The adjunct faculty member at the UCLA School of Law wrote for Al Jazeera : “Concern for loved ones was superseded by a distinctly Arab and Muslim-American psychosis: “Please do not let the culprit be Arab or Muslim.”
Beydoun says its a “gut-wrenching anxiety and debilitating concern, borne out of the implicated guilt that follows every modern terrorist attack from World Trade Center I to Sandy Hook.”
It’s a feeling that seems common to many minorities. Countless Korean Americans felt the same sense of guilt, some would say even shame, after a Korean American was implicated in the Oikos University shooting in Oakland, CA leaving six dead. This was just five years after a Korean American shot and killed 32 people at Virginia Tech in 2007.
Why do so many minorities feel the burden on their shoulders of representing their entire race? Why does every member of their race they see in the news have to represent them too?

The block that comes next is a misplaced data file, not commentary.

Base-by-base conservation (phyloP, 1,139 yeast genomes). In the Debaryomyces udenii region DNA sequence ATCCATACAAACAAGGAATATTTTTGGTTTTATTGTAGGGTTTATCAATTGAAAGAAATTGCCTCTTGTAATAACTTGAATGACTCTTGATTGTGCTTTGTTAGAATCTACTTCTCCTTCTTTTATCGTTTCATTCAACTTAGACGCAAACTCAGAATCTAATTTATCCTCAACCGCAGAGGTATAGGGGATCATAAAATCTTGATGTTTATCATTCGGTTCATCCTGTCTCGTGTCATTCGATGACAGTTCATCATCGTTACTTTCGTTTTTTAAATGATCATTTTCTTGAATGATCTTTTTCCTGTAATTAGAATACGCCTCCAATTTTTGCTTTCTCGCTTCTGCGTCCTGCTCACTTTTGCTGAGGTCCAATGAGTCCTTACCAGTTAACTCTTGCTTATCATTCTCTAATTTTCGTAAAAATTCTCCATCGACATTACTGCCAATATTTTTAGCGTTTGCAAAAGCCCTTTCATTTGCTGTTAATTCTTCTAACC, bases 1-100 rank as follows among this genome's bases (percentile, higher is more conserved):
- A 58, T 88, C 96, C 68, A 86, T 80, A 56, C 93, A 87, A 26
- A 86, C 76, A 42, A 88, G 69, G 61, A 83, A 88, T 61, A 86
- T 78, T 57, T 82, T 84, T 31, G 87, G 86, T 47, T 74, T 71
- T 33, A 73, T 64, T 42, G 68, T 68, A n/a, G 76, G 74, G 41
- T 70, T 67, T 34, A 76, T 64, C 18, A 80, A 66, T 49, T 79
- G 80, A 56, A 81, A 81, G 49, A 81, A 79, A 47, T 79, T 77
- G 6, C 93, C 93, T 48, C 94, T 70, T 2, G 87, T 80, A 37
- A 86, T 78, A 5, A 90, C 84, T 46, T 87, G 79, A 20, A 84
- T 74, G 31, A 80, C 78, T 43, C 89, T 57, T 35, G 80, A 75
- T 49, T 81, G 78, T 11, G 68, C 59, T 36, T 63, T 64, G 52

Anti-racist activist and author Tim Wise calls it the “burden of representation” to “prove we belong.” This is a result of a seemingly lack of images of people of color in the media.
So suddenly when an image does appear, and its a bad one, that bad image comes to represent us all. It doesn’t make sense. Common sense dictates it shouldn’t be that way. But unfortunately it is that way.
Diversity may be about as much a sense that we do belong as it is about equal opportunity. Unfortunately this “burden of representation” will be felt until diversity is truly achieved in the media. Not until our positive images overtake the negative ones, this burden of representation will never be lifted.
Read Beydoun’s blog in Al Jazeera, and share your stories and thoughts about your burden of representation with AsAmNews.